Stunning Photographs of the World’s Last Indigenous Tribes
From Siberia to the Sahara, by way of face paint, mud masks, and eagle-hunting.
By Maria Popova
In the late 1990s, photographer Jimmy Nelson became fascinated by Earth’s last living indigenous tribes. It took him a decade to begin documenting their fascinating lives, but once he did, what came out of his 4×5 camera was nothing short of mesmerizing — a glimpse of what feels like a parallel universe, or rather parallel multiverses, to our Western eyes, yet one full of our immutable shared humanity. The magnificent results are now gathered in Before They Pass Away (public library) — a lavish large-format tome featuring 500 of Nelson’s striking photographs, standing somewhere between Jeroen Toirkens’s visual catalog of Earth’s last nomads and Rachel Sussman’s photographic record of the oldest living things in the world.
The journey took Nelson all over the world, from the deserts of Africa to the steppes of Siberia. He writes:
I wanted to create an ambitious aesthetic photographic document that would stand the test of time. A body of work that would be an irreplaceable ethnographic record of a fast disappearing world.
The semi-nomadic Kazakhs, descendent from the Huns, have been herding in the valleys of Mongolia since the 19th century and take great pride in their ancient art of eagle-hunting.
The Huli of Papua New Guinea migrated to the island about 45,000 years ago. Today, the remaining tribes often fight with one another for resources — land, livestock, women. To intimidate the enemy, the largest tribe, the Huli wigmen, continue the ancient tradition of painting their faces in yellow, red and white and making elaborate wigs of their own hair.
Legend has it that the Asaro Mudmen of Papua New Guinea’s Highlands Province had to flee from an enemy into the Asaro River. There, they waited until sundown to make their escape. When they rose from the river banks covered in mud, their enemies took them for spirits and ran in terror. To this day, the Asaro maintain the mythic masks to petrify warring tribes.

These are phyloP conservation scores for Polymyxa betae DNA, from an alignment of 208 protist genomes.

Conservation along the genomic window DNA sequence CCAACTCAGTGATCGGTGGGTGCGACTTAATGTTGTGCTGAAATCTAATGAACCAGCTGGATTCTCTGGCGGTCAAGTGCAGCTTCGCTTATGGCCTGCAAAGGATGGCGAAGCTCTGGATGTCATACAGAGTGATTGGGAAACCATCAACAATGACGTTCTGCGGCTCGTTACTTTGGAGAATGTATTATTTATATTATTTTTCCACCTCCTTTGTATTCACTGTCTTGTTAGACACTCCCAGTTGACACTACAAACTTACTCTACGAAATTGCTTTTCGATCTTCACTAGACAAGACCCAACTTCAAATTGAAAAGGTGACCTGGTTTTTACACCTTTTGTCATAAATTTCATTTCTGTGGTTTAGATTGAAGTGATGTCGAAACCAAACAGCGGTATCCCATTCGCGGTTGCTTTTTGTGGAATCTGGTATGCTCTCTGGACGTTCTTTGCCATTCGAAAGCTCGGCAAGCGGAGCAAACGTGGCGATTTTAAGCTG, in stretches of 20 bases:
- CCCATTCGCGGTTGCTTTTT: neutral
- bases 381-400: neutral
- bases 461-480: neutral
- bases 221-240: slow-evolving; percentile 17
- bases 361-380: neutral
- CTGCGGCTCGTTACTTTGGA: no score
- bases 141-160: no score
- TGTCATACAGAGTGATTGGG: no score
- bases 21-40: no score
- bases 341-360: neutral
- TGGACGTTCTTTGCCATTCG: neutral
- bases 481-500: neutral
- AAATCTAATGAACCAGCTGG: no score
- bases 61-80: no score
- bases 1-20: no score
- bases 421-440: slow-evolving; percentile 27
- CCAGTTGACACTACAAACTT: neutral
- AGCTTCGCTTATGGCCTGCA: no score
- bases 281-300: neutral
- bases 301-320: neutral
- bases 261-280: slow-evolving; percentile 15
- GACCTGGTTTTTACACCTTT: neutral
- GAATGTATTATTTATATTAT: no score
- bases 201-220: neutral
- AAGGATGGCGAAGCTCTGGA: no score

Though the Gauchos of South America might appear more “modern” than other indigenous tribes, these free-spirited nomadic horsemen have remained a self-contained culture since they first started roaming the prairies in the 1700s.
A distinct ethnic group and even more distinct cultural collective, Tibetans, descendent from aboriginal and nomadic Qiang tribes, are known for their prayer flags, sky burials, spirit traps, and festival devil dances, which encapsulate their history and beliefs.
The Maasai endure as one of the oldest and greatest warrior cultures. As they migrated from the Sudan in the 15th century, they took possession of the local tribes’ cattle and conquered much of the Rift Valley. To this day, they depend on the natural cycles of rainfall and drought for their cattle, which remain their core source of sustenance.
The reindeer-herding Nenets of northern Arctic Russia have thrived for over a millennium at temperatures ranging from 58ºF below zero in the winter to 95ºF in the summer, migrating across more than 620 miles per year, 30 of which consist in the grueling crossing of the frozen Ob River.
In his entertaining and moving TEDxAmsterdam talk, Nelson tells the story of how his life changed when he lost all his hair, why he traveled through Tibet on foot, and what led him to this project:
See more of Nelson’s remarkable photos on the project site and treat yourself to the treasure that is Before They Pass Away. For a “tribal” ethnography of a very different kind, yet one strikingly similar in many ways, complement this with Humans of New York.
Published November 19, 2013